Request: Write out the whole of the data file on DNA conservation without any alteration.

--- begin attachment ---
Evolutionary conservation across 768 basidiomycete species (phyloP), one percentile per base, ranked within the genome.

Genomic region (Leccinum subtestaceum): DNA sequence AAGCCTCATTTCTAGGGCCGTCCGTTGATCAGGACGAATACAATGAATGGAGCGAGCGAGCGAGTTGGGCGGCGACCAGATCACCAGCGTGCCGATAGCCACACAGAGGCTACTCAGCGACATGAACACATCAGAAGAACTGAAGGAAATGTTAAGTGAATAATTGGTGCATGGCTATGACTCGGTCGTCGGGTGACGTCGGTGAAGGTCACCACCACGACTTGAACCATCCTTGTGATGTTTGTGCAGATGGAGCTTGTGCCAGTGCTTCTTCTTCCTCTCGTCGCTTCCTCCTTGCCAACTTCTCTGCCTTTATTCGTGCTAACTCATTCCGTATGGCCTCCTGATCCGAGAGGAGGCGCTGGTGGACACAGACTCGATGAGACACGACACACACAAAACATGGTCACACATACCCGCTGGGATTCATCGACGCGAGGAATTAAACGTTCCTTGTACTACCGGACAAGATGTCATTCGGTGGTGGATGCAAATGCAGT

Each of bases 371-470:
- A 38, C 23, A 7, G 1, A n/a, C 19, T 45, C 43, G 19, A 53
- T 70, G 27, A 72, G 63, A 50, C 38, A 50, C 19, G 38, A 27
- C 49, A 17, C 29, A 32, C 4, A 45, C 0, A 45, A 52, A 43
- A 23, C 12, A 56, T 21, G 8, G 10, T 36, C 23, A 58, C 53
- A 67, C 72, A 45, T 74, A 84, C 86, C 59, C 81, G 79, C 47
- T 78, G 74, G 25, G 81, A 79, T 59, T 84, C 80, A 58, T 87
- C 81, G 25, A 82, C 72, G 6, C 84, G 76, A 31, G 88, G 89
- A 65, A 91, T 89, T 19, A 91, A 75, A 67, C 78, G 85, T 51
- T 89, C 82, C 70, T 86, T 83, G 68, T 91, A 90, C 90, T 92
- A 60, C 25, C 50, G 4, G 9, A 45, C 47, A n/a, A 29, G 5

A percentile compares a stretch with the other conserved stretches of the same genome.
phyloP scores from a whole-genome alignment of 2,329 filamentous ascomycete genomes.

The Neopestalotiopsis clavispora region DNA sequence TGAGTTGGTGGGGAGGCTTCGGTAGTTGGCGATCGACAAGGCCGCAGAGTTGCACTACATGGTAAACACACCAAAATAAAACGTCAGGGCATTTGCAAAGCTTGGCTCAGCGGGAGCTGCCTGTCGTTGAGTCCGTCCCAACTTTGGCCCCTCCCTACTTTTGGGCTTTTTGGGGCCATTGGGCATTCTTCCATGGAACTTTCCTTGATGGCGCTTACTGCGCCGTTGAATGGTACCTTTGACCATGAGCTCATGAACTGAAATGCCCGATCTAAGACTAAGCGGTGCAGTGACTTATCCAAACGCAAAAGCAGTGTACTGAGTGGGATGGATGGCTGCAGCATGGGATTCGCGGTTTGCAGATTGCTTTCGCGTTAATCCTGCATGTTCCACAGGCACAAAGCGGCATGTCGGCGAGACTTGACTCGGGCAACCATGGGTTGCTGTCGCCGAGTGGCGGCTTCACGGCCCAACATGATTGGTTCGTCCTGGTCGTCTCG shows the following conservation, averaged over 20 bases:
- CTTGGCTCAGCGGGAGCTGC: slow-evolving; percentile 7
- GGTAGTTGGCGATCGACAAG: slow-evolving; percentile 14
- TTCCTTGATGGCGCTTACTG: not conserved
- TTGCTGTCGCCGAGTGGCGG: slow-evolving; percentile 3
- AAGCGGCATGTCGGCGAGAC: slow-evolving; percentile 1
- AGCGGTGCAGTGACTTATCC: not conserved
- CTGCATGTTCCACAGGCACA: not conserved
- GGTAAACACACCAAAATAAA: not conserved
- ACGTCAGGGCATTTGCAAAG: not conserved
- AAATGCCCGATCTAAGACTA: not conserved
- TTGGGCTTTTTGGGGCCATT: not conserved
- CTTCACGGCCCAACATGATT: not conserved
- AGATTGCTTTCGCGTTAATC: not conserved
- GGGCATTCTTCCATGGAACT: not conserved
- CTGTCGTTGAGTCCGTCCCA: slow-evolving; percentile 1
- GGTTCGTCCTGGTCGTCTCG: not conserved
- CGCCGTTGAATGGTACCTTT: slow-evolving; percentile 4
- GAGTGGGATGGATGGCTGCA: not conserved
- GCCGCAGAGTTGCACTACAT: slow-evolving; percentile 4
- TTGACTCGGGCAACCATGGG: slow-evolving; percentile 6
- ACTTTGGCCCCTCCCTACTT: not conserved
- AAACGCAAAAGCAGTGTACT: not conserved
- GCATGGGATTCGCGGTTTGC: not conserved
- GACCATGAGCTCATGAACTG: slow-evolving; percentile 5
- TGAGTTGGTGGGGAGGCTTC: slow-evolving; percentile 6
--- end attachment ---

Evolutionary conservation across 768 basidiomycete species (phyloP), one percentile per base, ranked within the genome.

Genomic region (Leccinum subtestaceum): DNA sequence AAGCCTCATTTCTAGGGCCGTCCGTTGATCAGGACGAATACAATGAATGGAGCGAGCGAGCGAGTTGGGCGGCGACCAGATCACCAGCGTGCCGATAGCCACACAGAGGCTACTCAGCGACATGAACACATCAGAAGAACTGAAGGAAATGTTAAGTGAATAATTGGTGCATGGCTATGACTCGGTCGTCGGGTGACGTCGGTGAAGGTCACCACCACGACTTGAACCATCCTTGTGATGTTTGTGCAGATGGAGCTTGTGCCAGTGCTTCTTCTTCCTCTCGTCGCTTCCTCCTTGCCAACTTCTCTGCCTTTATTCGTGCTAACTCATTCCGTATGGCCTCCTGATCCGAGAGGAGGCGCTGGTGGACACAGACTCGATGAGACACGACACACACAAAACATGGTCACACATACCCGCTGGGATTCATCGACGCGAGGAATTAAACGTTCCTTGTACTACCGGACAAGATGTCATTCGGTGGTGGATGCAAATGCAGT

Each of bases 371-470:
- A 38, C 23, A 7, G 1, A n/a, C 19, T 45, C 43, G 19, A 53
- T 70, G 27, A 72, G 63, A 50, C 38, A 50, C 19, G 38, A 27
- C 49, A 17, C 29, A 32, C 4, A 45, C 0, A 45, A 52, A 43
- A 23, C 12, A 56, T 21, G 8, G 10, T 36, C 23, A 58, C 53
- A 67, C 72, A 45, T 74, A 84, C 86, C 59, C 81, G 79, C 47
- T 78, G 74, G 25, G 81, A 79, T 59, T 84, C 80, A 58, T 87
- C 81, G 25, A 82, C 72, G 6, C 84, G 76, A 31, G 88, G 89
- A 65, A 91, T 89, T 19, A 91, A 75, A 67, C 78, G 85, T 51
- T 89, C 82, C 70, T 86, T 83, G 68, T 91, A 90, C 90, T 92
- A 60, C 25, C 50, G 4, G 9, A 45, C 47, A n/a, A 29, G 5

A percentile compares a stretch with the other conserved stretches of the same genome.
phyloP scores from a whole-genome alignment of 2,329 filamentous ascomycete genomes.

The Neopestalotiopsis clavispora region DNA sequence TGAGTTGGTGGGGAGGCTTCGGTAGTTGGCGATCGACAAGGCCGCAGAGTTGCACTACATGGTAAACACACCAAAATAAAACGTCAGGGCATTTGCAAAGCTTGGCTCAGCGGGAGCTGCCTGTCGTTGAGTCCGTCCCAACTTTGGCCCCTCCCTACTTTTGGGCTTTTTGGGGCCATTGGGCATTCTTCCATGGAACTTTCCTTGATGGCGCTTACTGCGCCGTTGAATGGTACCTTTGACCATGAGCTCATGAACTGAAATGCCCGATCTAAGACTAAGCGGTGCAGTGACTTATCCAAACGCAAAAGCAGTGTACTGAGTGGGATGGATGGCTGCAGCATGGGATTCGCGGTTTGCAGATTGCTTTCGCGTTAATCCTGCATGTTCCACAGGCACAAAGCGGCATGTCGGCGAGACTTGACTCGGGCAACCATGGGTTGCTGTCGCCGAGTGGCGGCTTCACGGCCCAACATGATTGGTTCGTCCTGGTCGTCTCG shows the following conservation, averaged over 20 bases:
- CTTGGCTCAGCGGGAGCTGC: slow-evolving; percentile 7
- GGTAGTTGGCGATCGACAAG: slow-evolving; percentile 14
- TTCCTTGATGGCGCTTACTG: not conserved
- TTGCTGTCGCCGAGTGGCGG: slow-evolving; percentile 3
- AAGCGGCATGTCGGCGAGAC: slow-evolving; percentile 1
- AGCGGTGCAGTGACTTATCC: not conserved
- CTGCATGTTCCACAGGCACA: not conserved
- GGTAAACACACCAAAATAAA: not conserved
- ACGTCAGGGCATTTGCAAAG: not conserved
- AAATGCCCGATCTAAGACTA: not conserved
- TTGGGCTTTTTGGGGCCATT: not conserved
- CTTCACGGCCCAACATGATT: not conserved
- AGATTGCTTTCGCGTTAATC: not conserved
- GGGCATTCTTCCATGGAACT: not conserved
- CTGTCGTTGAGTCCGTCCCA: slow-evolving; percentile 1
- GGTTCGTCCTGGTCGTCTCG: not conserved
- CGCCGTTGAATGGTACCTTT: slow-evolving; percentile 4
- GAGTGGGATGGATGGCTGCA: not conserved
- GCCGCAGAGTTGCACTACAT: slow-evolving; percentile 4
- TTGACTCGGGCAACCATGGG: slow-evolving; percentile 6
- ACTTTGGCCCCTCCCTACTT: not conserved
- AAACGCAAAAGCAGTGTACT: not conserved
- GCATGGGATTCGCGGTTTGC: not conserved
- GACCATGAGCTCATGAACTG: slow-evolving; percentile 5
- TGAGTTGGTGGGGAGGCTTC: slow-evolving; percentile 6